Telkom has released its interim financial results for the six months ended 30 September 2018, which shows a big loss in fixed broadband subscribers.
Telkom’s fixed broadband subscribers declined from 999,311 in September 2017 to 974,181 in September 2018 – a year-on-year decline of 2.5%.
While this decline may not seem significant, it is a concerning trend which Telkom has not been able to stop since 2016.
Until 2016, Telkom always grew its fixed broadband subscriber numbers, thanks to the growing demand for faster broadband services and higher usage limits.
There was, however, a big change in the South African fixed broadband industry in 2016 – independent fibre network operators started to gain traction.
Many fibre operators started to roll out fibre networks between 2014 and 2016, which provided DSL subscribers with faster and more affordable fibre-to-the-home services.
Where Telkom previously had a monopoly on fixed-line broadband access through its copper network, this all changed with fibre.
While Openserve is a big player in the fibre-to-the-home market, it is not nearly as dominant as it used to be with DSL.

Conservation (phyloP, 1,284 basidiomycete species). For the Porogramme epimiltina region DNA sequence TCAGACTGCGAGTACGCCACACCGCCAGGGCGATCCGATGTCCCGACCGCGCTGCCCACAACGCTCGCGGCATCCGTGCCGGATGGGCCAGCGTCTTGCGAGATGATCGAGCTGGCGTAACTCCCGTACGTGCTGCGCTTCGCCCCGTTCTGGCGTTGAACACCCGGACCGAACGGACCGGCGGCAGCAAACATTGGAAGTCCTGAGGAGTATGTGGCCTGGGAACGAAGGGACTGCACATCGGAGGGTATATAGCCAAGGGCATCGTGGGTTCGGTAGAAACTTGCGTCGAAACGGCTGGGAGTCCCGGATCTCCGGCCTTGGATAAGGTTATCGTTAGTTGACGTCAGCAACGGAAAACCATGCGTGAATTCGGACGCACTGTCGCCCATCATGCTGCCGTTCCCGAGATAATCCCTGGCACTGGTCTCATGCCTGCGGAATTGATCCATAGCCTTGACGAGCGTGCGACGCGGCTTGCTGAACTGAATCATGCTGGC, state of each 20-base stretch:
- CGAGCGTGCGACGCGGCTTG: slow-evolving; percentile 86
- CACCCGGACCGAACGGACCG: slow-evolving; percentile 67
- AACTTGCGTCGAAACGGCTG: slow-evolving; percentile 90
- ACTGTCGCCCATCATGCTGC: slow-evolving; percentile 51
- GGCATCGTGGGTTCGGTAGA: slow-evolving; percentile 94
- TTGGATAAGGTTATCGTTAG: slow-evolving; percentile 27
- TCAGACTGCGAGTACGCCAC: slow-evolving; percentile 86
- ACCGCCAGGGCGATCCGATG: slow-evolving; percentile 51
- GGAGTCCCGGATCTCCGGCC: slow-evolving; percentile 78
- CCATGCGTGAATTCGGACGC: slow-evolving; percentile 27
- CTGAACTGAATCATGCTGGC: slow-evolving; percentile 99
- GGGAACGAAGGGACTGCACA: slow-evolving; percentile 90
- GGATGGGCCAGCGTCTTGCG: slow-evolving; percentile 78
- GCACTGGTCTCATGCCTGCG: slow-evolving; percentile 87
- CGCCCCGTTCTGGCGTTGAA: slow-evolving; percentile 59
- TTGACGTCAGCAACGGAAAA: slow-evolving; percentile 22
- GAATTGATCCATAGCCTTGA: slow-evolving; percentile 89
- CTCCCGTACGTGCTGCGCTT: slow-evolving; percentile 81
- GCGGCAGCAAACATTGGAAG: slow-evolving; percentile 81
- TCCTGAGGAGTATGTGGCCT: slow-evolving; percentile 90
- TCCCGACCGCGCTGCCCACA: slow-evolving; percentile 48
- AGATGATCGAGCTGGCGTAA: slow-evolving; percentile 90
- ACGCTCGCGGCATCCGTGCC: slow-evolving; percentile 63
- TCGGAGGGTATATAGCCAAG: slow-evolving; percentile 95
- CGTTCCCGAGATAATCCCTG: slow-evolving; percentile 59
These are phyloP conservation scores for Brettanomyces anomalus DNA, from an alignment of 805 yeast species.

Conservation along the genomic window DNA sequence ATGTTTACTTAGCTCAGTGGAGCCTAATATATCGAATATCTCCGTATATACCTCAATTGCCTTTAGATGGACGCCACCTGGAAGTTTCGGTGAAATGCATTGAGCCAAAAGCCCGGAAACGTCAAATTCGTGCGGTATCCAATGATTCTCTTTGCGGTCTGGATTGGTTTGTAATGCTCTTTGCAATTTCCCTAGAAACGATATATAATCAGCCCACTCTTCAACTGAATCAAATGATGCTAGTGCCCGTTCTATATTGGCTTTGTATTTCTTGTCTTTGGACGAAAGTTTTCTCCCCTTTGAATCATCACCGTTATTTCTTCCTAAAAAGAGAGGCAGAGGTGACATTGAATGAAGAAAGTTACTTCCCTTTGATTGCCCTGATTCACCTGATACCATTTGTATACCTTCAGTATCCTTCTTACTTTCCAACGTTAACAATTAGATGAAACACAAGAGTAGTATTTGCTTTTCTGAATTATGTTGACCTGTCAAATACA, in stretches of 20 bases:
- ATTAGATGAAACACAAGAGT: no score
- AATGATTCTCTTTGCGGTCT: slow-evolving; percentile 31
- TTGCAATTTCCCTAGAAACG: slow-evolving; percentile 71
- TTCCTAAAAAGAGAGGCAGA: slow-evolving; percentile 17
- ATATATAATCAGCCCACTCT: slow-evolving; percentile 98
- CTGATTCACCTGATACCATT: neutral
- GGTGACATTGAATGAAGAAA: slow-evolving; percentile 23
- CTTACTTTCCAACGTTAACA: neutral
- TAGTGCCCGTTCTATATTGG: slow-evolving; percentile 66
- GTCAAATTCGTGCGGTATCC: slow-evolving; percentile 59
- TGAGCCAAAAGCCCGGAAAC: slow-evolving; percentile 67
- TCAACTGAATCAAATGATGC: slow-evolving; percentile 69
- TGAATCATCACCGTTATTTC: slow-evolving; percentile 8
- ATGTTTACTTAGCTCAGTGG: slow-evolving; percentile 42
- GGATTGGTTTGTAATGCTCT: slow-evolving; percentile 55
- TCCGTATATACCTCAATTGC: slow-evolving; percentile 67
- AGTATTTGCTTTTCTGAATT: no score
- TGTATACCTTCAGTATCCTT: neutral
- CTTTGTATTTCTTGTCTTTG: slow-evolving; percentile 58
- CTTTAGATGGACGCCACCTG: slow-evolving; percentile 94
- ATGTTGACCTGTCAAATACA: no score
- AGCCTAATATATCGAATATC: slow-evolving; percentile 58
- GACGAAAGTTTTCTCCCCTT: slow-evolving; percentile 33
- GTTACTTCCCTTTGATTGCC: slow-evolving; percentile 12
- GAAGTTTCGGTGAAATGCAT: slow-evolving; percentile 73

Telkom fixed broadband decline
Fibre-to-the-home has shown exceptional growth since Vumatel started to roll out its first network in Parkhurst in 2014.
According to Africa Analysis, the fibre industry passed approximately 30,000 units in 2014. By 2018, it has passed 1.1 million units.
To add to Telkom’s woes, Rain and Cell C also started to offer affordable fixed-LTE products as an ADSL alternative.
The table below shows Telkom’s fixed broadband subscriber numbers over the past 15 years.
|Telkom Fixed Broadband Subscribers|
Big Telkom fixed-line decline
Another big problem for Telkom is its rapid decline in fixed-line subscribers.
Telkom now has 2,566,000 fixed-line subscribers, down from 2,840,000 a year ago. This is a year-on-year decline of 274,000 lines.
If you consider that Telkom’s fixed-line subscribers peaked at 5,493,000 in 2000, it paints a picture of a company which is struggling to hold on to its customers.
When a person cancels their Telkom line, it means that the company cannot provide them with ADSL or voice products.
Unsurprisingly, total fixed-line voice traffic showed a huge decline over the last year – down from 6,449 million minutes in six months in 2017 to 5,630 million minutes in six months in 2018.
An equally big concern for Telkom is the challenge to win back customers after they have migrated to a fibre-to-the-home service. This is a very difficult task.
The table below should therefore be scary reading to any Telkom executive who wants to improve the company’s fortunes in the fixed broadband market.
|Telkom Fixed Lines|
|Date||Subscribers||YoY Change||6-Months Change|